Our launch date is auspicious. The launch procedes the 44th Earth Day, Tuesday, April 22, 2014. The 44th Earth Day is bookended by two critically tragic anniversaries: the March 24, 1989 Exxon Valdez spill and the April 20, 2010 BP Macondo oil spill. Both events have made it clear that significant progress towards protecting the earth from human opportunism must come from ordinary citizens, not institutions. The 44th Earth Day is going to be auspicious because it represents the persistence of hope. That persistence is a testament to the determination people have to protect the earth from untrammeled greed.
Another reason for auspiciousness is that last week, April 14, 2014, the IPCC press release announced it's new report on climate change. The IPCC report is auspicious because it is the loudest call for action we have heard so far. In a nutshell, the IPCC report says 2 simple things:
1. We must act radically NOW.
2. Rich countries must give poor countries money to rescue them from bearing the consequences of climate change caused by rich countries.
Personally, I would be pleasantly surprised if geopolitics will give way to intelligence on this crisis. There are too many governments too beholden to extractive fossil fuel industries and the short term profits of destroying water, habitat and species. However, I do believe ordinary citizens, especially those of us "enlightened" by education can effect dramatic change. This is a time for hope, not despair.
|The 44th Earth Day is going to be a time to celebrate a realistic strategy to save the planet from human behavior.|
Almost one year ago, the Fish Story team was in Memphis, TN., as part of the Memphis Social city-wide exhibition curated by Tom McGlynn. Our mission for Fish Story was to draw attention to how fish habitat mirrors human environmental challenges. The inspiration to focus on Memphis came from Dr. Gene Turner, whom in response to my question about how to catalyze healing dead zones in the Gulf of Mexico, before the BP spill, had replied "Iowa," referring to the effluent from factory farms up river. Our premise was that Memphis is sited at a habitat and impact nexus critical to the Mississippi Water Basin. In 1982, it was estimated that water from the Basin serves at least 18 million people. Over thirty years later, presumably that number is higher. At the close of the Fish Story series of events, Dr. Jim White and I calculated what it might take to mitigate climate change (36 % re-greening of the earth).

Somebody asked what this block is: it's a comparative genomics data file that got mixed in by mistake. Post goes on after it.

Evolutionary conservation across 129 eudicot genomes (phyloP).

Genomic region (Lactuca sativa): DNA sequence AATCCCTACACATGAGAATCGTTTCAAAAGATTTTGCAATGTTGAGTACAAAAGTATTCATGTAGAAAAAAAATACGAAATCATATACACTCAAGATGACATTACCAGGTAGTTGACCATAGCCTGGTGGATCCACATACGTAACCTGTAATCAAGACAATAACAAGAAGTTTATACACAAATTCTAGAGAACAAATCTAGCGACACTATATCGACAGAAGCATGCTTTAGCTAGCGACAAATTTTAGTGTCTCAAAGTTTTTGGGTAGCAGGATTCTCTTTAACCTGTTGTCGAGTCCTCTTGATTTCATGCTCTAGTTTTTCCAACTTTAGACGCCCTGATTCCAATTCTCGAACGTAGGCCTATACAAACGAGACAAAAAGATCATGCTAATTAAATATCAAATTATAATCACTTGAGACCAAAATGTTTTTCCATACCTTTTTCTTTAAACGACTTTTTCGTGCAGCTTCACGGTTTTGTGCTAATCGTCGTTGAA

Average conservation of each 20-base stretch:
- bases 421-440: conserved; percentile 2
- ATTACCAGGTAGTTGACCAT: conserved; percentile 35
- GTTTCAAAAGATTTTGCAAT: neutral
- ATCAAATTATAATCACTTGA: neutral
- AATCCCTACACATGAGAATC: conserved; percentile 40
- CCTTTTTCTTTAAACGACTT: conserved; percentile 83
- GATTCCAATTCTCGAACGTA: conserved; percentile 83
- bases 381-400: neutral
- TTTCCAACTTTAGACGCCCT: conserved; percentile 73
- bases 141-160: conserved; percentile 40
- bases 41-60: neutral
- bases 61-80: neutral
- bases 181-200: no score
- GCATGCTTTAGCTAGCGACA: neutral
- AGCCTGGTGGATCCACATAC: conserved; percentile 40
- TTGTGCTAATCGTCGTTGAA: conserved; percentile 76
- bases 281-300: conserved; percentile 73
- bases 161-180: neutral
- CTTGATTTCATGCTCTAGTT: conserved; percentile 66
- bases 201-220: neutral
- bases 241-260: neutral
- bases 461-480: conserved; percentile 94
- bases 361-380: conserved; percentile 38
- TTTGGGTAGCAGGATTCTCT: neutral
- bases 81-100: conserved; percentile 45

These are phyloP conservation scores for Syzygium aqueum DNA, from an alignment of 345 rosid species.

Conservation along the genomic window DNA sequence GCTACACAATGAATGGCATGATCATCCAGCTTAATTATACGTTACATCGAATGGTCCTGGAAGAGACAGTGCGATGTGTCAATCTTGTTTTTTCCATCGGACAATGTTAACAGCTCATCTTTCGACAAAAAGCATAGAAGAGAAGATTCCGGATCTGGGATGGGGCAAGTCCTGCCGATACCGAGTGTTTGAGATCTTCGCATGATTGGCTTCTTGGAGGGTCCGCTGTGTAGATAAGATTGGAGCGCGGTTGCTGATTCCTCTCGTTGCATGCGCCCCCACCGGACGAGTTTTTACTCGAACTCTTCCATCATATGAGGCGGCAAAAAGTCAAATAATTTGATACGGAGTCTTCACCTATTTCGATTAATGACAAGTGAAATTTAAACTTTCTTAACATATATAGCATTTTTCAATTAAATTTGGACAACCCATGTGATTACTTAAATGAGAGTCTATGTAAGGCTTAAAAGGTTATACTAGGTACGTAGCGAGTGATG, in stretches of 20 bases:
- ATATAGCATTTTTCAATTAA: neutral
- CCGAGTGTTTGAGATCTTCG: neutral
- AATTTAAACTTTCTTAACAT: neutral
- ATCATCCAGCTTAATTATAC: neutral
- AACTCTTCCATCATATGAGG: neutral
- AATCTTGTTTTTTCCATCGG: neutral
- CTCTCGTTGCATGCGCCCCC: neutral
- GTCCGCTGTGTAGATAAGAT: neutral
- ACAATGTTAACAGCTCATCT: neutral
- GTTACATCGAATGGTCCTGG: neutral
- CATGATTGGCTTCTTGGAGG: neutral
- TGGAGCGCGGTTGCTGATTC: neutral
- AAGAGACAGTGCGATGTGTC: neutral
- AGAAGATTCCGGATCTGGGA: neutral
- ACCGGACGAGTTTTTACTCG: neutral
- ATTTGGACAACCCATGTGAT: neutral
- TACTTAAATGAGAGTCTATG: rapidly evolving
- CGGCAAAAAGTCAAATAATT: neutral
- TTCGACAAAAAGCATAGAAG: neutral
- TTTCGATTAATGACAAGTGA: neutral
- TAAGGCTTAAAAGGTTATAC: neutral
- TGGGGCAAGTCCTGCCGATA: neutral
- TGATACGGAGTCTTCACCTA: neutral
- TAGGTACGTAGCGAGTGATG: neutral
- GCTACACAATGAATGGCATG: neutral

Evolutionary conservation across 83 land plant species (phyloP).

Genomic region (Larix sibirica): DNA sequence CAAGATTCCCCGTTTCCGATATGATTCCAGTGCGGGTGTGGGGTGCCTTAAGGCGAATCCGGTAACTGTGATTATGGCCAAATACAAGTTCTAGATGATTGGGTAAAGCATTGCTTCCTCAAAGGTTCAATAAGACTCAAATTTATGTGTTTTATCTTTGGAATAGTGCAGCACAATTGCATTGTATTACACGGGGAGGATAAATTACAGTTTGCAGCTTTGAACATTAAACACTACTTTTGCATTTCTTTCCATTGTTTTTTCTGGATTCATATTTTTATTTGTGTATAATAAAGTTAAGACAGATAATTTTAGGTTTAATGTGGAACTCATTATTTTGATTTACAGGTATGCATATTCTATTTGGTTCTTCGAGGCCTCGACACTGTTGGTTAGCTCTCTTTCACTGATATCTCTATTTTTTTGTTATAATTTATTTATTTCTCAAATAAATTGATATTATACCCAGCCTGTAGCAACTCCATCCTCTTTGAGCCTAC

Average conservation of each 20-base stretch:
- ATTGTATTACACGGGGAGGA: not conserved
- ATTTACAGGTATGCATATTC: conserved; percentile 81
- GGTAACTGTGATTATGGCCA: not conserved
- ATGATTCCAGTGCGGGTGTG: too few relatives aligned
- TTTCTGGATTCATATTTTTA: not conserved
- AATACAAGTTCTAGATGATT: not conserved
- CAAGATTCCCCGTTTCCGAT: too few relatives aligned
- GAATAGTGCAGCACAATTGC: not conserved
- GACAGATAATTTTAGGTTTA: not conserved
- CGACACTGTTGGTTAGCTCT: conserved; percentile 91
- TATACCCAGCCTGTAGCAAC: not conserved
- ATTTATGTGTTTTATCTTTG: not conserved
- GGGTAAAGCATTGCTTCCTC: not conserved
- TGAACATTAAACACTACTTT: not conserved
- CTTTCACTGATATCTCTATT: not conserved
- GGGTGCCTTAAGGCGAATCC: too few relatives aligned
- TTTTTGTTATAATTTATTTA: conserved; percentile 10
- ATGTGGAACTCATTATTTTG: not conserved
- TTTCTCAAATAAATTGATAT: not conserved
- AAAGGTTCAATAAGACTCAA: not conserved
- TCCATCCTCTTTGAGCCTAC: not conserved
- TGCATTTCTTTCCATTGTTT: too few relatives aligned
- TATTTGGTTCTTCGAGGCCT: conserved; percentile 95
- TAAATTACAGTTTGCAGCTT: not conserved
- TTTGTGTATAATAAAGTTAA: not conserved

The Fish Story plan is a bit more specific than planting a tree and much less abstract that a number. If you study any system of tributaries, rivers and watersheds, it is easy to see how systems link up and are interdependent with each other. Those systems can be conceived metaphorically, as all the elements that make a beautiful vocal sound from a human voice. Restoring habitat as a bioregional strategy for conserving habitat. It is about connecting dots between specific locations (trigger points) in a mapped system. Focusing on fish as the indicator taxa for that system ties our goals to specific externalized results.
|The Mississippi Water Basin can be conceived of as a physiological system comparable to how the human voice produces beautiful sound.|
Our new website, www.gulftogulf is just the new leg of a long journey but it will be a significant leg.